- Italy: it is grown in the northwest in Piedmont where it is known as Moscato Bianco.
- Moscato d’Asti (sparkling)
- Asti Spumante (sweet, sparkling)
- Alsace: where it is known as Muscat d'Alsace and produces dry to off-dry wines.
- Cremant de Die: One of the blending grapes used in the sparkling wine of the northern Rhone.
- Vins doux Naturels: Sweet fortified wines from the Roussillon. Most famous examples
- Muscat de Beaumes-de-Venise
- Muscat de Frontignan
- Muscat de St-Jean-de-Minervois
- Responsible for the sweet wines of Sámos, Pátrai, and Kefallinía.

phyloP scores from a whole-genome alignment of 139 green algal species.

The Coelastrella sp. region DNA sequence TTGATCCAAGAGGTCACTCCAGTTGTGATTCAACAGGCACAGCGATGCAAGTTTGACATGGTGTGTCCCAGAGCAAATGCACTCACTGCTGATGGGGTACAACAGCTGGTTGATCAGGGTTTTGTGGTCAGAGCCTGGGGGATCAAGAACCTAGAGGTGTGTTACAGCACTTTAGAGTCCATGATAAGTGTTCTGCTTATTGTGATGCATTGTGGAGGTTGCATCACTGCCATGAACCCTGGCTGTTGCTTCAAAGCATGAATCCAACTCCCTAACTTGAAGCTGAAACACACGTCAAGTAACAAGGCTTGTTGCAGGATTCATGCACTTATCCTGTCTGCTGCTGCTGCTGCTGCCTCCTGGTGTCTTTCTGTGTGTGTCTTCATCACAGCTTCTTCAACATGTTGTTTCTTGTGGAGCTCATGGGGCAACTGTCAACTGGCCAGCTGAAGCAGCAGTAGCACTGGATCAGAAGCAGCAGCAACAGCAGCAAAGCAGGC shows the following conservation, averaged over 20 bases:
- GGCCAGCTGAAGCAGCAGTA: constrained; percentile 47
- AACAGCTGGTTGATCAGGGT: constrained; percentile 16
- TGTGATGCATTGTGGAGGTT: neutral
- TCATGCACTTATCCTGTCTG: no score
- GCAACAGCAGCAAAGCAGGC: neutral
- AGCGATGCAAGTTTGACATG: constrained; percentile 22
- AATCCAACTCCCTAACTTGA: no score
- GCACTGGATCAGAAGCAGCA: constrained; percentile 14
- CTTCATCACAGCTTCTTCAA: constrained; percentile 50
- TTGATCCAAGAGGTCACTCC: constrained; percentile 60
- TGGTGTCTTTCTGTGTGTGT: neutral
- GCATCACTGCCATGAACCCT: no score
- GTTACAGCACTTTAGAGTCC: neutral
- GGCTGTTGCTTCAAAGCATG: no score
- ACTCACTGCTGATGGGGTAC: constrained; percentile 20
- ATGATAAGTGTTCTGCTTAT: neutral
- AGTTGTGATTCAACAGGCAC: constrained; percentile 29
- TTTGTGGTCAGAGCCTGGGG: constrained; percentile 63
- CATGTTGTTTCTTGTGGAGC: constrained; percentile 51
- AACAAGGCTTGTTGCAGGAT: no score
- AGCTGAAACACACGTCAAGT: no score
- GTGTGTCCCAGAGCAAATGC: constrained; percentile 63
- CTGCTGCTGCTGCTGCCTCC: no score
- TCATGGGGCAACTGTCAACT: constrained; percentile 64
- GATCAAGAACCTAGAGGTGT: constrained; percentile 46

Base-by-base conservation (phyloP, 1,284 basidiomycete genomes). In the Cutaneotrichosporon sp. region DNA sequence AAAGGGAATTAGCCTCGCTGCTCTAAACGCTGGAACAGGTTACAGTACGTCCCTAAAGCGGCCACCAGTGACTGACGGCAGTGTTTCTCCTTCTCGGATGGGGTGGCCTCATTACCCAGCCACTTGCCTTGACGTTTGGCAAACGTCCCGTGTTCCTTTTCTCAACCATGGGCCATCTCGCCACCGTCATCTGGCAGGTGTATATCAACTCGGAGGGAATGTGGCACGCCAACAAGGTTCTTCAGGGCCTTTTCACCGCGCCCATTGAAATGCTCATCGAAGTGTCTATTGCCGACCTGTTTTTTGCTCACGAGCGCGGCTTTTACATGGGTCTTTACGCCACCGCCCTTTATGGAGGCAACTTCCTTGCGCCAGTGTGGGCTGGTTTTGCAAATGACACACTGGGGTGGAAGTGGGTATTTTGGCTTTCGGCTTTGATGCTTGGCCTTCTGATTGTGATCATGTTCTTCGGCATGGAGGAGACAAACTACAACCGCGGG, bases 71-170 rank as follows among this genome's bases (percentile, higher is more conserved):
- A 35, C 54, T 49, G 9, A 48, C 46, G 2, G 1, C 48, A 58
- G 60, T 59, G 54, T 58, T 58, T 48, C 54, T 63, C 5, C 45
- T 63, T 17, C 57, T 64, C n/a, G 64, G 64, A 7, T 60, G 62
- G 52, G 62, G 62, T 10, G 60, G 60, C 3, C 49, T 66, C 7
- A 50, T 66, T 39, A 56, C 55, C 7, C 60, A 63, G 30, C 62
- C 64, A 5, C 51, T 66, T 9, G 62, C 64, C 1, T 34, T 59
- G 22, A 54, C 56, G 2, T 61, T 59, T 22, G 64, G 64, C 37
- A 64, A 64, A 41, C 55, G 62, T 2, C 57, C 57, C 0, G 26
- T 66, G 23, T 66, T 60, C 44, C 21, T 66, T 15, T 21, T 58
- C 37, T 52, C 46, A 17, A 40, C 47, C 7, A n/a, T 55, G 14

- Known as Gelber Muskateller, where it makes beautiful dry wines.
- Rutherglen and Glenrowan specialize in Liqueur Muscat, which is based on Muscat ROUGE a petits grains (yes, different from the blanc, but close enough and worth a mention). Classified in 4 levels
- South Africa:
- The Constantia region has using late harvested Muscat a petits grains since 1685 to make its world famous sweet wines. Lit dorks take note: Jane Austen, Charles Dickens & Baudelaire have all immortalized its virtue.
- Muscat Blanc à Petits Grains is used to make some of California's finest Moscatos....NOT! That is that lame pseudo doppelganger, Muscat of Alexandria all the way. Do not be fooled! Do not buy this latter day White Zinfandel. Go for something weird and funky and delicious and Muscat at its best!